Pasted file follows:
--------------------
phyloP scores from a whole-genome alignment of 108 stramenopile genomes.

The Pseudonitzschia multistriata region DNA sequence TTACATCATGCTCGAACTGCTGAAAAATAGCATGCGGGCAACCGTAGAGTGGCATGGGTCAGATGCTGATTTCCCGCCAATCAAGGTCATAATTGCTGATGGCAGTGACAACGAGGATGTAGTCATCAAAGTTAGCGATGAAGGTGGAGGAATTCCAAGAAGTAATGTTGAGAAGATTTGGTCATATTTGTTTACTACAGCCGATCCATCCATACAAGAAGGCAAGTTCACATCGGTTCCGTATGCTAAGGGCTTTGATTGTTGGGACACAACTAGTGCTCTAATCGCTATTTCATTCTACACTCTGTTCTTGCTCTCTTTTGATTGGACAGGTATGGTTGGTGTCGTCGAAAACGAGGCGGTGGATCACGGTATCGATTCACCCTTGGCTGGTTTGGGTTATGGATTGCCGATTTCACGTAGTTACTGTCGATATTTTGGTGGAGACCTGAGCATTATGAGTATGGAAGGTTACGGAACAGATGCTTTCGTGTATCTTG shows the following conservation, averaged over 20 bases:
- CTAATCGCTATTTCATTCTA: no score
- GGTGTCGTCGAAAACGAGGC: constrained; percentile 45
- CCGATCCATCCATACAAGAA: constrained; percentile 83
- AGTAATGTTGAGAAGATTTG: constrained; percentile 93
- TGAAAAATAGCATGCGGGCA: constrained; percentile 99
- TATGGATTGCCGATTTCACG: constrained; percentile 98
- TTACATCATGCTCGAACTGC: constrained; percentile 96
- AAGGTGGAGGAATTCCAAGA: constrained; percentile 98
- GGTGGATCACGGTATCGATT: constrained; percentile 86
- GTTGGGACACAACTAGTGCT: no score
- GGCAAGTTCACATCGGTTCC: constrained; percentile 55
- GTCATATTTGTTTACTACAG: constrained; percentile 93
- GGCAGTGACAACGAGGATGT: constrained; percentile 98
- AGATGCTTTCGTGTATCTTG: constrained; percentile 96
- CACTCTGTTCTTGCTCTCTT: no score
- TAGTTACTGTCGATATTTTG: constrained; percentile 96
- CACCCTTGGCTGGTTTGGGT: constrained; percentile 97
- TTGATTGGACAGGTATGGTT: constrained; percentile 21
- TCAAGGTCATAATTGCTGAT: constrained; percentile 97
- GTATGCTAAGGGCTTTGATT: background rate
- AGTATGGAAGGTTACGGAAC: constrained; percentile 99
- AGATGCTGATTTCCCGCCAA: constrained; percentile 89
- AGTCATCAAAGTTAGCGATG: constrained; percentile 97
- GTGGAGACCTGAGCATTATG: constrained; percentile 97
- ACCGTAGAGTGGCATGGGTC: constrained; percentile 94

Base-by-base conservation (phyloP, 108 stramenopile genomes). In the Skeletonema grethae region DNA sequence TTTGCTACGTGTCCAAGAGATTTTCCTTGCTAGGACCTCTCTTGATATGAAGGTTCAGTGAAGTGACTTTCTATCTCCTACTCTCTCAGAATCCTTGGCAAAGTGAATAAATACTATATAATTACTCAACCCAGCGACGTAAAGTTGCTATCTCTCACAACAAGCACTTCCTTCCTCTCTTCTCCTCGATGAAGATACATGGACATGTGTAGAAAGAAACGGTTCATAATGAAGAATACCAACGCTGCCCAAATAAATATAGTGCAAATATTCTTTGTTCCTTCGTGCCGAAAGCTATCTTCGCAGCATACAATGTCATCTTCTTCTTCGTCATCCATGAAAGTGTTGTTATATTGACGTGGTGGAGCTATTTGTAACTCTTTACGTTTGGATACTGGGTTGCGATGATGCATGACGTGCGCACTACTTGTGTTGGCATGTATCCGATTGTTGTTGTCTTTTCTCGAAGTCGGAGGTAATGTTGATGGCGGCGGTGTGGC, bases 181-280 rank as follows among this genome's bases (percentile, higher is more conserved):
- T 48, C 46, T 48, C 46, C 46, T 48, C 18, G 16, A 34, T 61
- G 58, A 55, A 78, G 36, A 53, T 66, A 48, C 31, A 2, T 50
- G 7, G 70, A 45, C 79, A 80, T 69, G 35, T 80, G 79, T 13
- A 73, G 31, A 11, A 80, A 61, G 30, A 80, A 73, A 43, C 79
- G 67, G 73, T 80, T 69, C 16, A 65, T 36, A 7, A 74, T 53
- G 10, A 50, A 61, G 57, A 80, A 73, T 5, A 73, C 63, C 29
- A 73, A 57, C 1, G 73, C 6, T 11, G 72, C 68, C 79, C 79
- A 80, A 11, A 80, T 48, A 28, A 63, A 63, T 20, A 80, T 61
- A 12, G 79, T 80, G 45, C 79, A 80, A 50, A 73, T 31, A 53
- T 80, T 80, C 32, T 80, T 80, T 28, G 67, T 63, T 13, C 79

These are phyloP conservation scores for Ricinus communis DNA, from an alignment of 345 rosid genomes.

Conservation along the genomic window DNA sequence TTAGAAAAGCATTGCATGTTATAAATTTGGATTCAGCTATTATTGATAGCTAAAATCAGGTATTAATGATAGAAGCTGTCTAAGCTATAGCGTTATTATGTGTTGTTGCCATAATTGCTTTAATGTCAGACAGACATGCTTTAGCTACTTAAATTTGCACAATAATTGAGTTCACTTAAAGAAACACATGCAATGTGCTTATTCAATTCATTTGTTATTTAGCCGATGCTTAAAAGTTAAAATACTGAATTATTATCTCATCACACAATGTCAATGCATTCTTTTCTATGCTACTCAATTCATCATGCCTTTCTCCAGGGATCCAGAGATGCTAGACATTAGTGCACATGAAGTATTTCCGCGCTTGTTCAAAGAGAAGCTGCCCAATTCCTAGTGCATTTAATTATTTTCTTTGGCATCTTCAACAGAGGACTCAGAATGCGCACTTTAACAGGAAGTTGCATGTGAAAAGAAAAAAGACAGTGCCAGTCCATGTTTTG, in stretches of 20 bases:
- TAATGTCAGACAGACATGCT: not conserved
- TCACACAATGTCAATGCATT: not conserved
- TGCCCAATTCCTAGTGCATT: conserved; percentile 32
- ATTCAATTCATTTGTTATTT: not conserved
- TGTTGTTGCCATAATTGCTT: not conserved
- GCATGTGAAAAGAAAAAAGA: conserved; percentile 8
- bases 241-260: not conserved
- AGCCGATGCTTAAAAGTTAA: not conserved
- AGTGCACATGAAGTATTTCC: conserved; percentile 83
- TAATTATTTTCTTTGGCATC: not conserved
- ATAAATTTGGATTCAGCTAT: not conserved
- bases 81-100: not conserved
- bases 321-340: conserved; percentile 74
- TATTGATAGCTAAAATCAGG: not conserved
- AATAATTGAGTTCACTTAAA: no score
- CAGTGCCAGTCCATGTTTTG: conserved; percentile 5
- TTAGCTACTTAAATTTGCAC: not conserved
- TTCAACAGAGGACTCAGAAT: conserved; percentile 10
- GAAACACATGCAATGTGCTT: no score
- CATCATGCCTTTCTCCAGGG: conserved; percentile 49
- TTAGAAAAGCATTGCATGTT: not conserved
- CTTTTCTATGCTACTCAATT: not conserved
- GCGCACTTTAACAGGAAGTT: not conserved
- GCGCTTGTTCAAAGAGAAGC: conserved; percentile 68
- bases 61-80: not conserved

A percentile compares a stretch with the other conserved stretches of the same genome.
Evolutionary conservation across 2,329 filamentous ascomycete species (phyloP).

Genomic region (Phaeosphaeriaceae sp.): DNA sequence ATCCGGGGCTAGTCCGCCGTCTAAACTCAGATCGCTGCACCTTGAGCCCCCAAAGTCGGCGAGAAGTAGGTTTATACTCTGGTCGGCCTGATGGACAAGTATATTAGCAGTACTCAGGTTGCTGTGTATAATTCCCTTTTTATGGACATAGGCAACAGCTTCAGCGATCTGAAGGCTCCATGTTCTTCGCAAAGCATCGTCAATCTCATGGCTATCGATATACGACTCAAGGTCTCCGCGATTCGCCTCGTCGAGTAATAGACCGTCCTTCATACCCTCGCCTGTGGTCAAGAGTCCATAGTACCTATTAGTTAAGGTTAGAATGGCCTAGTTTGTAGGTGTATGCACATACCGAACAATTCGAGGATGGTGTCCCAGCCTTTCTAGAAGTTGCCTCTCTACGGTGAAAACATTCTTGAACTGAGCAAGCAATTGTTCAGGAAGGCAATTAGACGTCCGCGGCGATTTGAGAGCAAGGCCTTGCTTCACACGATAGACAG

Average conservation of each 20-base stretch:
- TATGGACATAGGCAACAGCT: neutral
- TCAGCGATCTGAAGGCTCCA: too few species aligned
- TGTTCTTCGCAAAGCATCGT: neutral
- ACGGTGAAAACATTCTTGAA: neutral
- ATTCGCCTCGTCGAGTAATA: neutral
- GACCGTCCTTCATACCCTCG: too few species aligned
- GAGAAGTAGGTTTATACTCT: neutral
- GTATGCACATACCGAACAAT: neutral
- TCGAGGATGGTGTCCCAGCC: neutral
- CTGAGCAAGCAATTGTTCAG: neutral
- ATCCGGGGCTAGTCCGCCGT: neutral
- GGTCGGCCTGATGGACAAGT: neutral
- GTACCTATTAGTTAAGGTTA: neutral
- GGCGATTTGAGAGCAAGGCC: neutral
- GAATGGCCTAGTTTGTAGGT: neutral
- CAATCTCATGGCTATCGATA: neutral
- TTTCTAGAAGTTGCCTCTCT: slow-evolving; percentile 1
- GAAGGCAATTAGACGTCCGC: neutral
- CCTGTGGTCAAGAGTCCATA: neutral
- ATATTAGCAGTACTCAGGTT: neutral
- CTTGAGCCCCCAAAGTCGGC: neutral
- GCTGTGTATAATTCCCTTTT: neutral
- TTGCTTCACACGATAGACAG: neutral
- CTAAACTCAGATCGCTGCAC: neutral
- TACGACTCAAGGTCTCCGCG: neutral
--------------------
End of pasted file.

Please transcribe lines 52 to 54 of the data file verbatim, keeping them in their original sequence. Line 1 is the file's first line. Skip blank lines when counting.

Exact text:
- bases 81-100: not conserved
- bases 321-340: conserved; percentile 74
- TATTGATAGCTAAAATCAGG: not conserved